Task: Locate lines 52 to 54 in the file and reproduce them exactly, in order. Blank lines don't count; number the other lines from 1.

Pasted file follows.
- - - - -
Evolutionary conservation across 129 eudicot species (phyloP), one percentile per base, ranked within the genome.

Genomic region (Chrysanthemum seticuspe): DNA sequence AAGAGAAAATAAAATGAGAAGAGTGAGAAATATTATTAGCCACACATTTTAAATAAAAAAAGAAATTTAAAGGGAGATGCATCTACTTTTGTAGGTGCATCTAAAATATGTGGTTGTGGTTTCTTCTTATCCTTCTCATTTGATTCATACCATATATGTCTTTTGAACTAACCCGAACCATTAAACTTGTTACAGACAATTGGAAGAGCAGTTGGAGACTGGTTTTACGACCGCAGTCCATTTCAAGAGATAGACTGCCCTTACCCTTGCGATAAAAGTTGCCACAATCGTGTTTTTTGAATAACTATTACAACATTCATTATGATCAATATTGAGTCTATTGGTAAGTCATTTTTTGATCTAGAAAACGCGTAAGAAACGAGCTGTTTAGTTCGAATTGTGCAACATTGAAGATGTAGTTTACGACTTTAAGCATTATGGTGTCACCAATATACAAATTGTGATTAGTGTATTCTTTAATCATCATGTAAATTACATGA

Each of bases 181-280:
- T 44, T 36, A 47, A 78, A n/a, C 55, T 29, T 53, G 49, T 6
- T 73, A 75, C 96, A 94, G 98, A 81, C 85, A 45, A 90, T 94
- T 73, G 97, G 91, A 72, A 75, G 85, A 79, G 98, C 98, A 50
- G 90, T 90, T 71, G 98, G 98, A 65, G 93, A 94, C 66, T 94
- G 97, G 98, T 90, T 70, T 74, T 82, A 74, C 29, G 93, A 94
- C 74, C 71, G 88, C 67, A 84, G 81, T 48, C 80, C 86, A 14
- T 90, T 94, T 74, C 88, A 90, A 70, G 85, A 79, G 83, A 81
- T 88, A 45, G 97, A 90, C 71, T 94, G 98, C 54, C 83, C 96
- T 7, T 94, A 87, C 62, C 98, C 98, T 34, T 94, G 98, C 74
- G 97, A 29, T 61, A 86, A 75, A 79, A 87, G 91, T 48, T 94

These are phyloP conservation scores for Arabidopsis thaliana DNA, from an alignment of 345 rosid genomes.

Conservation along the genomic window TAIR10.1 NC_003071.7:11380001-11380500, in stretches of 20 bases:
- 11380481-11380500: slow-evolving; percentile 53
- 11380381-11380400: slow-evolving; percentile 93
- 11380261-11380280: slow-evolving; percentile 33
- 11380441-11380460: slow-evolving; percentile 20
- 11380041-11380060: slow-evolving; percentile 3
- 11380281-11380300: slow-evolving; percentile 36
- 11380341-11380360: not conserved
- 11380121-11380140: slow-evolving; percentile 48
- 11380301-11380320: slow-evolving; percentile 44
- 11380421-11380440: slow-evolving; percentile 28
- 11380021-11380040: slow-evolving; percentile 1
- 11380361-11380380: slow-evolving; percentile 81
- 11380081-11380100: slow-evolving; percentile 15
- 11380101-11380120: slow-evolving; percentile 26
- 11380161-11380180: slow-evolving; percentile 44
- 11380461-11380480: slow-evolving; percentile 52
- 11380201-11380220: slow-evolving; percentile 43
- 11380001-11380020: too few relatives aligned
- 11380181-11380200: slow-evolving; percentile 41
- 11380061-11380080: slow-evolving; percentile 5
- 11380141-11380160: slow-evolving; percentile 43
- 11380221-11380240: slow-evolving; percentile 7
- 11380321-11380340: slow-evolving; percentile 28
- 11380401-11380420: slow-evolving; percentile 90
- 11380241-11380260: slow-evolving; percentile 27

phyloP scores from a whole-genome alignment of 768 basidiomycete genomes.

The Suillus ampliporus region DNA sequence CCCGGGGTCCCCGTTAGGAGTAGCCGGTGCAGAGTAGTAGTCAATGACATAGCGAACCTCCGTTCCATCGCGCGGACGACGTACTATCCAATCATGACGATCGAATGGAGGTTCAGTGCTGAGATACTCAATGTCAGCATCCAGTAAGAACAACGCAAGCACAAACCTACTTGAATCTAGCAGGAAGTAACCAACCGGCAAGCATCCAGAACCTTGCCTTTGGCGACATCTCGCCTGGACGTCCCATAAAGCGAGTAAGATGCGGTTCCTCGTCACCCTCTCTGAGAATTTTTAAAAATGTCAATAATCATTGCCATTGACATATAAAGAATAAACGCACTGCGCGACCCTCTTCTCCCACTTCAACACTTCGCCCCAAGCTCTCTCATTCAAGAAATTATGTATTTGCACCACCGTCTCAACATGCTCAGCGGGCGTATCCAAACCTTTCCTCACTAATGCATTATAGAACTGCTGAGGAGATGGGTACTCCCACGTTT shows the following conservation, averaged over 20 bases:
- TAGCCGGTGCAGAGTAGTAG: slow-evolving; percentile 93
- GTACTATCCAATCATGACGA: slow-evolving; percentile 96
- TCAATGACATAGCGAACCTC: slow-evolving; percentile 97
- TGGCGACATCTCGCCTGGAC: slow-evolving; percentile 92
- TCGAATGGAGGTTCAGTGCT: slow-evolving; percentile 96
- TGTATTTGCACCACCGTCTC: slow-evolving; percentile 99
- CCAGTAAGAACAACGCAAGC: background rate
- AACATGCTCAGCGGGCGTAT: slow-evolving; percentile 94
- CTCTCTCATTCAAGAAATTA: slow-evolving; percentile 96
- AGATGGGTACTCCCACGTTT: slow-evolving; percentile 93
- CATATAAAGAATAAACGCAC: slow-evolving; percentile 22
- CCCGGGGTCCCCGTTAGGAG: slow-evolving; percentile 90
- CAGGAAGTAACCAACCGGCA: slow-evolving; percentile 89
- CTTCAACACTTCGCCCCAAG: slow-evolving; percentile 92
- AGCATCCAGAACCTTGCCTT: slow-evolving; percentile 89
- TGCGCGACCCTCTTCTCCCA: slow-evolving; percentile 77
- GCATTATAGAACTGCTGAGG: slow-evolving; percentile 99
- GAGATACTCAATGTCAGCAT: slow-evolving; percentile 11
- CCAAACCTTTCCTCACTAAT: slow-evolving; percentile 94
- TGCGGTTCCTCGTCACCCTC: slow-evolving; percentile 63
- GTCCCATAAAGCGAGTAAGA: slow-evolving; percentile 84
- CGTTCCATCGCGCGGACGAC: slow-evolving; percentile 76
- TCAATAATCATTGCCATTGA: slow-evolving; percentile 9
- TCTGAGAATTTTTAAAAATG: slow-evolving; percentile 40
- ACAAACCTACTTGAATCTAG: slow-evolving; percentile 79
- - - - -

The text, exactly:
- AGATGGGTACTCCCACGTTT: slow-evolving; percentile 93
- CATATAAAGAATAAACGCAC: slow-evolving; percentile 22
- CCCGGGGTCCCCGTTAGGAG: slow-evolving; percentile 90